a substance required in relatively large amounts by living organisms, in particular.
a type of food (e.g., fat, protein, carbohydrate) required in large amounts in the human diet.
a chemical element (e.g., potassium, magnesium, calcium) required in large amounts for plant growth and development.
ARE YOU DYING DURING WORKOUTS THAT YOU USE TO CRUSH, NOT GETTING LEAN, IS YOUR SLEEP DISRUPTED…LOST YOUR PUNCH HAVE YOU?
To perform your best in training or competition, and to recover afterwards, you need to be properly fueled. That means taking care of the ways and means in which your body produces the energy you need to compete at the highest level.
For short bursts of power, your body depletes its phosphocreatine supply to generate Adenosine Triphosphate (ATP), and contract your muscles as rapidly as possible. Your body can’t move without ATP being used – it’s the “product” your body purchases with metabolic “currency”. Four minutes after a maximal contraction, your body finally replenishes your phosphocreatine, and you’re ready for another maximal contraction.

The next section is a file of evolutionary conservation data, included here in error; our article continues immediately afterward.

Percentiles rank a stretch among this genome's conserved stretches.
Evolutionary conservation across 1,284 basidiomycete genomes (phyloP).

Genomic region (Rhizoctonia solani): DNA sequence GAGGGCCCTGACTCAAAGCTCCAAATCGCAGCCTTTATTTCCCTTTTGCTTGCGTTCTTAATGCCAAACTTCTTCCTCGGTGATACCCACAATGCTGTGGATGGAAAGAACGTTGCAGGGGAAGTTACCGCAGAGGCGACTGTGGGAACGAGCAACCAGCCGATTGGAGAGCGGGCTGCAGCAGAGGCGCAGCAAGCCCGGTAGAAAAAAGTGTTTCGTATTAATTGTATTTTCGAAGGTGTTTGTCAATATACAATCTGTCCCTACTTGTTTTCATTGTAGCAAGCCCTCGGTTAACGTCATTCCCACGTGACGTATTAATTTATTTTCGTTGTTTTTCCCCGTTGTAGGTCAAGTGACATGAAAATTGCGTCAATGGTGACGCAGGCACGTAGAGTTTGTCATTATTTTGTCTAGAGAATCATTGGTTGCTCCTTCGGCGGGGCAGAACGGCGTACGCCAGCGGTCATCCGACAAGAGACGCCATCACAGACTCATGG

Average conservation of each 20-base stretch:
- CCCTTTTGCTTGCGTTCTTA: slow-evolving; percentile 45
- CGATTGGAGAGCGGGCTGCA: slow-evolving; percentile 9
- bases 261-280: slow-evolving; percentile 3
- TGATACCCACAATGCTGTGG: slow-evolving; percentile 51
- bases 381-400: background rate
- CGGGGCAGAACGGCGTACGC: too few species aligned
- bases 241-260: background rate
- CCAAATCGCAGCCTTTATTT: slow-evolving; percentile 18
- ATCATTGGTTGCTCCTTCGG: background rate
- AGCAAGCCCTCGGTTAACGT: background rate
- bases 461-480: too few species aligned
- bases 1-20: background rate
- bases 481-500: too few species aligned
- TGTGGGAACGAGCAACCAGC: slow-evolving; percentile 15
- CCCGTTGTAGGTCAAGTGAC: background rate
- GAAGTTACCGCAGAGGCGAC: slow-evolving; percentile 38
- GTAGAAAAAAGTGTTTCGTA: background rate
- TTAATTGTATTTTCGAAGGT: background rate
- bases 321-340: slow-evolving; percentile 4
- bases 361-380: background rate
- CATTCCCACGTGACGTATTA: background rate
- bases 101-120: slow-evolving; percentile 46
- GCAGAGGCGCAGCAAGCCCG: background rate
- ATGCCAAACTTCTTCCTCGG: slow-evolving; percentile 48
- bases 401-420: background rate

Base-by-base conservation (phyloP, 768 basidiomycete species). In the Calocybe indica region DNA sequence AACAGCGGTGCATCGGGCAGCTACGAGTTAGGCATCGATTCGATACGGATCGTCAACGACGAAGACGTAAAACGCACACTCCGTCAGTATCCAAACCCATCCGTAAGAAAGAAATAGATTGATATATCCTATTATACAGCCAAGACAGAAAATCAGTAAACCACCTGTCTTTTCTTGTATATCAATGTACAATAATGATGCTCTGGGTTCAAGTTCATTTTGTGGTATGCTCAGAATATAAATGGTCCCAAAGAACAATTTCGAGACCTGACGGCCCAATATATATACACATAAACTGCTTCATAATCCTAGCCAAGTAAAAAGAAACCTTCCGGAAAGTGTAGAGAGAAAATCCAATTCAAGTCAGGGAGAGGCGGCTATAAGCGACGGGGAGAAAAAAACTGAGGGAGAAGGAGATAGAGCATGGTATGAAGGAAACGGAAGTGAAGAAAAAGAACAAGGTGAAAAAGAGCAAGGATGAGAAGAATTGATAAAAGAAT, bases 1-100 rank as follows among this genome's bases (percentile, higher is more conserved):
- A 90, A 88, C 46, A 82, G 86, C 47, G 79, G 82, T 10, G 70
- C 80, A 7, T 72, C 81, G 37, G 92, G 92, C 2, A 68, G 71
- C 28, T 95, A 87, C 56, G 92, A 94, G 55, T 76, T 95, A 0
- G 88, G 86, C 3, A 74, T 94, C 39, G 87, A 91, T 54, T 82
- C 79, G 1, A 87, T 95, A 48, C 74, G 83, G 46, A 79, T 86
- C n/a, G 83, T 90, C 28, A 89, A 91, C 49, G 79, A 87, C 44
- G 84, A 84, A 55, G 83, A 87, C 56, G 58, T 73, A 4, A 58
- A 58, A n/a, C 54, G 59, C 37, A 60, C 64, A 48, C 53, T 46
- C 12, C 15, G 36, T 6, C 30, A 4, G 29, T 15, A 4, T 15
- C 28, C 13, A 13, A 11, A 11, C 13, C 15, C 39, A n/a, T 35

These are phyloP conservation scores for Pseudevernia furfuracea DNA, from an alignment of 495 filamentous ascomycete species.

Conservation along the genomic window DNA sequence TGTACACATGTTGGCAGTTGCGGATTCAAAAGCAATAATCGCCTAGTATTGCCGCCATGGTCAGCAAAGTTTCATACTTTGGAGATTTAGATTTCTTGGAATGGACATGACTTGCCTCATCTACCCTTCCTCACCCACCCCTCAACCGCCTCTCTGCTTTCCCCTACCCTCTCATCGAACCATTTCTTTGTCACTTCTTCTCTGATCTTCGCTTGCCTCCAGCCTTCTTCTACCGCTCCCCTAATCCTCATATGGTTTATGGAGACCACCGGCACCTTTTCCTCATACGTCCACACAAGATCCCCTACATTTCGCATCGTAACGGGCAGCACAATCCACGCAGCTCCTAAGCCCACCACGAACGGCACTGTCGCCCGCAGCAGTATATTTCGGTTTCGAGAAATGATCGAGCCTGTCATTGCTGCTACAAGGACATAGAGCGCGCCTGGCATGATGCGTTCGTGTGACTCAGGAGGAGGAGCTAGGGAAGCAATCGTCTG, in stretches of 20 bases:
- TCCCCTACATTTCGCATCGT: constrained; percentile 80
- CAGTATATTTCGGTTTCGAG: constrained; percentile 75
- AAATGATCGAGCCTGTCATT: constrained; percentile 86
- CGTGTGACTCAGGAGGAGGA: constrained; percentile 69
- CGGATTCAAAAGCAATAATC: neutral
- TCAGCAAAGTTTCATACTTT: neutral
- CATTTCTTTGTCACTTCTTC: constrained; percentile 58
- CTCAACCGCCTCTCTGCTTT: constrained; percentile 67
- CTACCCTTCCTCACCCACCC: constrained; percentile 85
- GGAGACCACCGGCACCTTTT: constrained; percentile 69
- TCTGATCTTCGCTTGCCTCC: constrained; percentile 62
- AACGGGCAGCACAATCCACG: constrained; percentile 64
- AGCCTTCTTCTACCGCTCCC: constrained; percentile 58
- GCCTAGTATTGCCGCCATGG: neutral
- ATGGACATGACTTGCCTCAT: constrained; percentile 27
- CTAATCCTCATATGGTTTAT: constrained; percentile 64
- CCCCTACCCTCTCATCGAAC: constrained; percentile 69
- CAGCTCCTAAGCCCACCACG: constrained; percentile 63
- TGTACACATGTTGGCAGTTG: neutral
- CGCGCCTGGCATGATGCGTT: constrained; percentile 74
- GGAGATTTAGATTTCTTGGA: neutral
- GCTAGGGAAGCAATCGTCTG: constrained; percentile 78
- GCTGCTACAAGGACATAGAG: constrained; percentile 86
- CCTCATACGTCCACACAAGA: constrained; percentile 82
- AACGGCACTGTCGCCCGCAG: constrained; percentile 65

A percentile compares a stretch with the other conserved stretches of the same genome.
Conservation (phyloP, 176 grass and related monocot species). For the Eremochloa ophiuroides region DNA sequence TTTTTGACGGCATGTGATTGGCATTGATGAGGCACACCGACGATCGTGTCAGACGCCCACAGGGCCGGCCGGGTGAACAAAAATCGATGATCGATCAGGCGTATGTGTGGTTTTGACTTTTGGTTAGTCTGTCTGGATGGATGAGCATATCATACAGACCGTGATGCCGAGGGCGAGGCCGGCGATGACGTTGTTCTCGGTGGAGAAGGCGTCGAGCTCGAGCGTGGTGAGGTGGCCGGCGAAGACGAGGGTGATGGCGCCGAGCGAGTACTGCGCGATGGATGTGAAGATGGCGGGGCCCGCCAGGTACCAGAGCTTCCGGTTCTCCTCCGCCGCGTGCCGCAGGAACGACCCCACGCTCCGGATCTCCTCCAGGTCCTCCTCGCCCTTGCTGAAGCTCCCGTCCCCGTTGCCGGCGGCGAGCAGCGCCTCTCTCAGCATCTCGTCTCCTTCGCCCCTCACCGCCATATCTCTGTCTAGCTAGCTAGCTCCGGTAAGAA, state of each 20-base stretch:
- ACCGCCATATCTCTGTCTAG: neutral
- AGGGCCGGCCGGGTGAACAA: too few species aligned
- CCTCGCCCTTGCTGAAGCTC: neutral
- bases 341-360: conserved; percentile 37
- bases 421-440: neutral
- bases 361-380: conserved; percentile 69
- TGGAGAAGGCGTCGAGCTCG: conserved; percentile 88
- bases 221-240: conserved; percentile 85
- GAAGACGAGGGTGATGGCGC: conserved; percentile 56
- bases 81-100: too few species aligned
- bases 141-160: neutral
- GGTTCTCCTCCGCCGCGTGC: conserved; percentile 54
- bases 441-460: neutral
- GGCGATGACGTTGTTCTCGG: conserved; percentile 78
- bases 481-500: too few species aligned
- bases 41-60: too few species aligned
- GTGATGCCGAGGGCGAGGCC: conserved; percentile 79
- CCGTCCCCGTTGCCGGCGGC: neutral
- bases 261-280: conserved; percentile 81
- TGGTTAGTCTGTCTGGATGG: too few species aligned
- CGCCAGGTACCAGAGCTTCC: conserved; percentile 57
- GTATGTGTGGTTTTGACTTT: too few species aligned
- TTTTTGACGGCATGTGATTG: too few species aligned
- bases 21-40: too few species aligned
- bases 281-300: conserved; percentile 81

But if you do multiple efforts at maximal intensity, and you’re not waiting four minutes, your body begins to migrate from the phosphagenic pathway towards the glycolytic pathway. At this point, glucose (blood sugar) is used to generate ATP. Soon afterwards, at about the 3-4 minute mark, your body begins to rely on protein, fat, and carbohydrates to continue paying for ATP. And while your muscles are busy converting your fuel into energy, they’re also producing waste products, like lactic acid, and causing you to sweat, losing methyl donors like Betaine, that are used to help create more ATP. It begins a vicious cycle, causing you to hit the dreaded “wall” – where your body goes into shutdown mode.
Read more – Spotter Up
(featured image courtesy of spotterup.com)